What that term means is the hull, and usually the deck, is standardized in the various sizes Morris builds, and the rest of the boat can pretty much be built as you want it. In practice, most buyers go with the standard rig that Morris recommends, and then Morris designs and builds out the interior to suit the original owner. Options are essentially unlimited, subject to space and budget.

Sometimes owners want to change even the rig, and they select something that very few buyers would want and that production builders wouldn't be interested in building. For example, Morris started building a 32' boat in the late 1980s (I have one I bought used in 2000), which later morphed into a 34' with a slightly revised transom and keel. All of the 32s and 34s have been sloops, but just recently a 34 was delivered with a yawl rig. Split rigs in a boat of that size are not currently popular, but one owner wanted one and now he has it.

More commonly buyers decide how many cabins they want; where they want the non-structural bulkheads; how many cabinets, shelves, berths, heads, etc., they want their boat to have; what wood they want the interior built in; what finish they want on the hard and soft surfaces; what electronics they want; what brand of diesel engine they like; tiller vs. wheel steering; type and brand of sail handling equipment, sailmaker, etc. If you have a favorite brand of any of the equipment found often or rarely on a modern sailboat, Morris will most likely accomodate your selection.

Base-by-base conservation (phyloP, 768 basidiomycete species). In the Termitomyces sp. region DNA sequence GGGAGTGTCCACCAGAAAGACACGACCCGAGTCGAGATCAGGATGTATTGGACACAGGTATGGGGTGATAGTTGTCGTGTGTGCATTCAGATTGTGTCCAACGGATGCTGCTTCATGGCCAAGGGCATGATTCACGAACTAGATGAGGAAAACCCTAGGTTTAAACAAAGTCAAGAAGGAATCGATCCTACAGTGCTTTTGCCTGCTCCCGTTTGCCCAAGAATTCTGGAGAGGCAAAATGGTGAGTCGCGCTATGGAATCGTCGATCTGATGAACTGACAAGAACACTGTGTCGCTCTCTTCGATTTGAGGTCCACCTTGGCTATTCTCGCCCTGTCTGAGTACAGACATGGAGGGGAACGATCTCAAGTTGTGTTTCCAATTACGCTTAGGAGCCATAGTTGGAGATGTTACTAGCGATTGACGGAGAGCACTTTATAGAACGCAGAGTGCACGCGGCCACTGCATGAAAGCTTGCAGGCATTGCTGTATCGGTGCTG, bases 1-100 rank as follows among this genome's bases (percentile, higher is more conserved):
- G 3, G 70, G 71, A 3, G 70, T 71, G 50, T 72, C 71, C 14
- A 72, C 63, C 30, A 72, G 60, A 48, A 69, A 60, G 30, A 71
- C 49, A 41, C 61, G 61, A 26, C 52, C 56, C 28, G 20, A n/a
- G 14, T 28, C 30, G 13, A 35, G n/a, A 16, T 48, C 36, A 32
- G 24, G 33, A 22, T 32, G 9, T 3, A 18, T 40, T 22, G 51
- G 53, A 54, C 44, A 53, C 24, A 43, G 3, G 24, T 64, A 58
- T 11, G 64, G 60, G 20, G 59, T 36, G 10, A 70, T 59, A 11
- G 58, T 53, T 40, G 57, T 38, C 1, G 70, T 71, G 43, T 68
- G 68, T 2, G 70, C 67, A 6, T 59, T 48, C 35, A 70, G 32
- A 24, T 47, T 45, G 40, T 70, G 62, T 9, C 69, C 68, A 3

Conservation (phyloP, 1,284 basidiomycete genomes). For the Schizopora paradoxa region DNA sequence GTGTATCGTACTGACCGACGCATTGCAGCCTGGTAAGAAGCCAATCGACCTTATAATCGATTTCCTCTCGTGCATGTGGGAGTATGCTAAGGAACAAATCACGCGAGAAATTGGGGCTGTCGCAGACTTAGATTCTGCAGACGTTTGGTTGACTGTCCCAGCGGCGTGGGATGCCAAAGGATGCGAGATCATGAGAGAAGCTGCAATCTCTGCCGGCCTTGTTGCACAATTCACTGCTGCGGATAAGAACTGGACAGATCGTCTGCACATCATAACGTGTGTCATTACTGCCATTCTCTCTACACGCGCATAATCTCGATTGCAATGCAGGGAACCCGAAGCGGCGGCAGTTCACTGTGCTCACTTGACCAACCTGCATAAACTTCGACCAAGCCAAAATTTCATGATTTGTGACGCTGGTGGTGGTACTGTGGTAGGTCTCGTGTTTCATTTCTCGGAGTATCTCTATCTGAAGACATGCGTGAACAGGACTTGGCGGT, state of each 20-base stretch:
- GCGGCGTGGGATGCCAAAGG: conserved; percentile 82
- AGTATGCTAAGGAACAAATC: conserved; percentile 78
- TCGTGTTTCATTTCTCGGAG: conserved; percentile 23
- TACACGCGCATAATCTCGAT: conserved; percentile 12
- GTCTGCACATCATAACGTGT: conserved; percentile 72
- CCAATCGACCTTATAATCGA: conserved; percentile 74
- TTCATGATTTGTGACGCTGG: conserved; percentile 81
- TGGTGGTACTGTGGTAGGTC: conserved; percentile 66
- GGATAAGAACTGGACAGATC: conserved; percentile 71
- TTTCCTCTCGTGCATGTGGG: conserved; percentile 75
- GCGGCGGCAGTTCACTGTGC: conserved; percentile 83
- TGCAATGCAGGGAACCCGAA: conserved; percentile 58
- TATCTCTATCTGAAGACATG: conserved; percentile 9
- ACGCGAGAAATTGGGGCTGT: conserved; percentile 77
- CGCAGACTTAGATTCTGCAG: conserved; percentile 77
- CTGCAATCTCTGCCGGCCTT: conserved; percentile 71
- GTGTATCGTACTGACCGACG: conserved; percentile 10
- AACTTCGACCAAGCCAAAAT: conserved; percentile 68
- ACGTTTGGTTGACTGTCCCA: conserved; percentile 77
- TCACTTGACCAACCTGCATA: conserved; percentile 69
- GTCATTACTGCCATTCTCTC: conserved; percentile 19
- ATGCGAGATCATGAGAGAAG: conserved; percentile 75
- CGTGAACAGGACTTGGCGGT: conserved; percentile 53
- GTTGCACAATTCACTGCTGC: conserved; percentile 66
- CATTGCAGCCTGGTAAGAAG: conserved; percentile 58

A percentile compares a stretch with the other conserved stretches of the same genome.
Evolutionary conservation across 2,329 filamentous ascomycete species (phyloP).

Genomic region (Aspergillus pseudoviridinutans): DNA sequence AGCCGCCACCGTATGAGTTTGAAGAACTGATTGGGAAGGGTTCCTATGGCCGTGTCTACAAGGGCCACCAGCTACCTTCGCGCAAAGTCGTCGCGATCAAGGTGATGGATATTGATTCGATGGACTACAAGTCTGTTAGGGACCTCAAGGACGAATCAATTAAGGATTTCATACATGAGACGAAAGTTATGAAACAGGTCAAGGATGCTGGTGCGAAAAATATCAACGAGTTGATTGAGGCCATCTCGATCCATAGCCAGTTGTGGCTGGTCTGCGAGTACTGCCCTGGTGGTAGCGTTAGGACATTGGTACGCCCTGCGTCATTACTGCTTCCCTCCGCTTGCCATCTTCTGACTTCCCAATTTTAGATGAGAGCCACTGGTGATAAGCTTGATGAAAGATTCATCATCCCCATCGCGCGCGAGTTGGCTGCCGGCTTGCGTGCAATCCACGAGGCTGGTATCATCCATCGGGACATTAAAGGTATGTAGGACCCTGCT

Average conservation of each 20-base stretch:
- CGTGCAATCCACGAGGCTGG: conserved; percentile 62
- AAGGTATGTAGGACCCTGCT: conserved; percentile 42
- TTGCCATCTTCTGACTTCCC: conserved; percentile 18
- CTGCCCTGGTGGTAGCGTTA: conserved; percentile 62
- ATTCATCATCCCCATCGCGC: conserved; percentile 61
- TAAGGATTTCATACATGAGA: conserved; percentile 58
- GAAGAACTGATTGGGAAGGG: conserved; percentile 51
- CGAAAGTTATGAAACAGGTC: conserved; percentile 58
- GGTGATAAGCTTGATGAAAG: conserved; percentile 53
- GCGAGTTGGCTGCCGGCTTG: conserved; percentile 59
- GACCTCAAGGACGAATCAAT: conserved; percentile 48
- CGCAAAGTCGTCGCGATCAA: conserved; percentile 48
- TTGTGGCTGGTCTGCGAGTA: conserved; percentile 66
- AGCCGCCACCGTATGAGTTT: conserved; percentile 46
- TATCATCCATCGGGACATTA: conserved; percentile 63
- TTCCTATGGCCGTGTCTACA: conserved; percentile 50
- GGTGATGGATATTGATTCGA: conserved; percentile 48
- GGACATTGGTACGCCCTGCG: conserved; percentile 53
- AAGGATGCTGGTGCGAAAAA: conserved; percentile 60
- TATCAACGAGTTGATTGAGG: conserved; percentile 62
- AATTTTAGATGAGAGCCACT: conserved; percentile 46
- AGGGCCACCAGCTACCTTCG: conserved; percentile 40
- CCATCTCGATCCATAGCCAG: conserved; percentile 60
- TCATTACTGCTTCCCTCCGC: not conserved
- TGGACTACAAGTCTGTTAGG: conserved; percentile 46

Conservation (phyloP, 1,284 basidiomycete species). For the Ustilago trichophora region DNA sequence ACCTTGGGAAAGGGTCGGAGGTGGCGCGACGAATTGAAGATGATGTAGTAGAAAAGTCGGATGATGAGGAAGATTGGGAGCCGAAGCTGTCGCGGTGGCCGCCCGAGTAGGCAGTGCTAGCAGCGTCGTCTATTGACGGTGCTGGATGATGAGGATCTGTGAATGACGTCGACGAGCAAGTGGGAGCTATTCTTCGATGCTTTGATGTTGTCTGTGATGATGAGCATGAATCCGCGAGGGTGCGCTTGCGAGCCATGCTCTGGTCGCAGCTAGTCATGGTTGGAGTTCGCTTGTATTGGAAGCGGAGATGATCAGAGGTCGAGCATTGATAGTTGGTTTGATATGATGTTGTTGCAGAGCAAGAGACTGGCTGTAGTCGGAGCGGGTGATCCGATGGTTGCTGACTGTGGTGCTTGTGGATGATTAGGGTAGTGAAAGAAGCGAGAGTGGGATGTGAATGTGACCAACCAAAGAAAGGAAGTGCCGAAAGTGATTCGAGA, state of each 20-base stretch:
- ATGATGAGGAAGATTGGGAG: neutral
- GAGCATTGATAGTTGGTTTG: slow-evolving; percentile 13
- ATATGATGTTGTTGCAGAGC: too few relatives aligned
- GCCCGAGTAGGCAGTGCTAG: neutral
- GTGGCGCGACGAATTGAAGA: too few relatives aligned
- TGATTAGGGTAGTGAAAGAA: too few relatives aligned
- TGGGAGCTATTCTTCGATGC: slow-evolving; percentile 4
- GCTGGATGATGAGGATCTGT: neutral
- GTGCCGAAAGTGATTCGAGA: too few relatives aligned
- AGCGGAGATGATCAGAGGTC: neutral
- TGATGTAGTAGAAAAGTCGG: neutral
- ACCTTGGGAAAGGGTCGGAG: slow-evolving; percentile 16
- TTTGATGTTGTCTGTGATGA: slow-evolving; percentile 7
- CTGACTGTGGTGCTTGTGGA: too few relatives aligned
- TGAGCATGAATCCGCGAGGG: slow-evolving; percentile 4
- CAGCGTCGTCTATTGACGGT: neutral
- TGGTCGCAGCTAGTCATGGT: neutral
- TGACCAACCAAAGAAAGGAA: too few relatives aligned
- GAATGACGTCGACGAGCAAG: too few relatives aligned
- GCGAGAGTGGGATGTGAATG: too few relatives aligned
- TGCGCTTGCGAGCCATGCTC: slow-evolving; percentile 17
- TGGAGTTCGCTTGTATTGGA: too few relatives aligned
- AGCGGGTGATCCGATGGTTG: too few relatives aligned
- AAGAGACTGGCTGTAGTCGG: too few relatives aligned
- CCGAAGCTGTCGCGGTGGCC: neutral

All of this handwork comes at a price as it is simply not possible to turn out vast quantities of boats when doing so much customizing. Some of the equipment put on the boat is one of a kind, for example, custom stainless or bronze pieces. All of the woodworking is custom fitted.

Morris opened for business in the 1970's. For most of its history it built about half a dozen boats per year. I remember receiving an invitation to the 25th or 30th anniversary celebration, and at that time the entire Morris fleet consisted of somewhere around 200 boats. More recently Morris has had very good success with its line of "daysailors", and the production numbers have increased quite a bit, but I doubt Morris has yet built its 300th boat. If so, that boat would have been built fairly recently.


In contrast, even the high quality production builders often construct a couple of hundred sailboats per year.